Today like many mornings, from inside the pool I look up at Edith sitting in the old grey plastic chair and see the morning sun shining from the East through her beautiful wavy white hair. I sometimes wish that I had my camera in the pool, at the deep end where she sits near by, because there is more shade. With another new good camera, I don't think I'll risk it. Did you see my fun water ripple shots from last summer? I love standing on the pool steps and jiggling my hands or knees in the water so that waves form and make wavy water reflections and I meditate on them and become mesmerized. 

Lola, Edith's large black lab continues to doggie paddle swim with me, chasing after her green tennis ball that Edith pitches far out to the pool or garden for Lola's exercise.  

The hummingbirds continue to visit. Edith saw ten today. They are too fast for me to count as they fly over to suck in through their long thin beaks, her specially made sugar food mixture in the four hummingbird hanging feeds. The dragon fly visits in the pool as I swim, as does an occasional wasp flying by or floating on the water. And of course, Edith's garden grows and feeds her family and guests, and I luck out this week with ripe red large yummy tomatoes. I used to eat them on the spot standing in the dirt, but now I carry them home to eat each bite with basil leaves on the plant that sits on my kitchen counter. It's my third basil plant from Trader Joes; For my birthday, Edith gifted me with the second basil. Most amazing about this plant is that every time I add water to the pot, the leaves exude a strong basil aroma, so I keep watering it for that pleasure. 

I save some of the tomato loot to share with my sister, Faye. Yesterday I shared fresh lichee nuts with Edith. It's a rare treat to find them in the grocery. I also love to share my figs with Edith because her fig tree is still young.  (I love sharing my figs with everyone!) I'm greatly grateful to have dear Edith in my life. I love her.

PS
A week after posting the above, Raul the tree climber ("a monkey"), came by with his spiky climbing shoes, ropes and electric saw, and cut off most of the palm fronds from 5 tall trees, leaving the trees looking very different, naked.  Edith's trees and Edith's huge furry cat have all been shaved this week.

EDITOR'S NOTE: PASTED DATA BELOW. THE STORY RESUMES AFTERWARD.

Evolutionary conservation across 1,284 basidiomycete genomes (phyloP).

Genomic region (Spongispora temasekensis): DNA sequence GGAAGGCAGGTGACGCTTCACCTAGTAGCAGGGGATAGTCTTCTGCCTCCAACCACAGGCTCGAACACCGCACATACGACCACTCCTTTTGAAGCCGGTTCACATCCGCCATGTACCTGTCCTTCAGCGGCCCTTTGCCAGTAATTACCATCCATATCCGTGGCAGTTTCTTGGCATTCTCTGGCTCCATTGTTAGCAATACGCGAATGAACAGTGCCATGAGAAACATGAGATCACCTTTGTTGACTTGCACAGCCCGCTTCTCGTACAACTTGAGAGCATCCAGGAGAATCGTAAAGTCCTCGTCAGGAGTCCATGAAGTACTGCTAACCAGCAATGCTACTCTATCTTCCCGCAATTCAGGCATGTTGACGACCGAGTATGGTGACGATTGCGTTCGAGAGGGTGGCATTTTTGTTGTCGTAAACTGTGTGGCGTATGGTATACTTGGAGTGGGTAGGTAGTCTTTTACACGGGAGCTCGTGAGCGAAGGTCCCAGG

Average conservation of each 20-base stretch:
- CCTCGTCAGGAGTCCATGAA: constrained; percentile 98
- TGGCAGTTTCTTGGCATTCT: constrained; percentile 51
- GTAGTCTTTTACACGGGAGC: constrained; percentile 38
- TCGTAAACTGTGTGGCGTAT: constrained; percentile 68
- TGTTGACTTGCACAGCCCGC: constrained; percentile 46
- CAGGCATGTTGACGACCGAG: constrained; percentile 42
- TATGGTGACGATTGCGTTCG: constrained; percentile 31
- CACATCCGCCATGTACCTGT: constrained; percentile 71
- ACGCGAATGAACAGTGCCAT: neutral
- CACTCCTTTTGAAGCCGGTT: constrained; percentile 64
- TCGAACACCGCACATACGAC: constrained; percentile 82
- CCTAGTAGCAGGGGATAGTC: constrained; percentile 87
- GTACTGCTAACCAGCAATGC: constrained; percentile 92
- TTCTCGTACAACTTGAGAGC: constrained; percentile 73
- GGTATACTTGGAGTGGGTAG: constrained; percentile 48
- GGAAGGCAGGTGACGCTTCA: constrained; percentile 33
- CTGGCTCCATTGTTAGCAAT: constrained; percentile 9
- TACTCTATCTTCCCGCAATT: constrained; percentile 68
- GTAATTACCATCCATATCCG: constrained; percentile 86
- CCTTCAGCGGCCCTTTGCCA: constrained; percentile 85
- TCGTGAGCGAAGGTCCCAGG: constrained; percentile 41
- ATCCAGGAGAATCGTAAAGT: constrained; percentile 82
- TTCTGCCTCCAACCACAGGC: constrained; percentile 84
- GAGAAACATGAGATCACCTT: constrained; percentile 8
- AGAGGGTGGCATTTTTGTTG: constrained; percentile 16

* Shin is a letter in the Hebrew alphabet which appears to visibly have 3 legs joined together. Shin is also a letter that represents a name of G*d, Shadai, thus I love what I call "Shin trees"; trees that look like Shins. Shad is also the Hebrew word for breast. G*d can be compared to a loving breast filled with mother's milk flowing to us when we yearn and there is a 'let down' of the milk.
August 6, 2012

Excerpt from Chabad's Tanya Iggeret HaKodesh, beginning of Epistle 8

Now, the descent of this illumination downwards to this world, is called “G‑d’s kindness,”
For though this illumination is drawn down as a response to the divine service of the Jew, it outshines it out of all proportion. Its bestowal upon the lower worlds is thus truly an act of “G‑d’s kindness,”
המכונה בשם מים, היורדים ממקום גבוה למקום נמוך כו׳
which is referred to as water(10 Zohar II, 175b) for it descends from a high place to a low place....(11Cf. Tikkunei Zohar 69:105a)

“G‑d’s kindness” is drawn down through man’s “arousal initiated from below.” It is thus the coin that one gives a pauper that grants the giver the gift of “beholding G‑d’s face” — the internal aspect of G‑dliness — during prayer. In this way, man’s kindness and tzedakah elicit G‑d’s kindness and tzedakah. - Chabad




To read more about Edith, my dear friend and life guard:
I shot photos of the tall palm trees reflecting in the pool, and also baby tomatoes, and I include them in collage in "Swim Time". 
and
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*More SHIN TREES

Shin Tree, Brandeis Bardin 
from a fire, giant magnificent tree adjacent to House of the Book
burnt down leaving Shin tree trunk.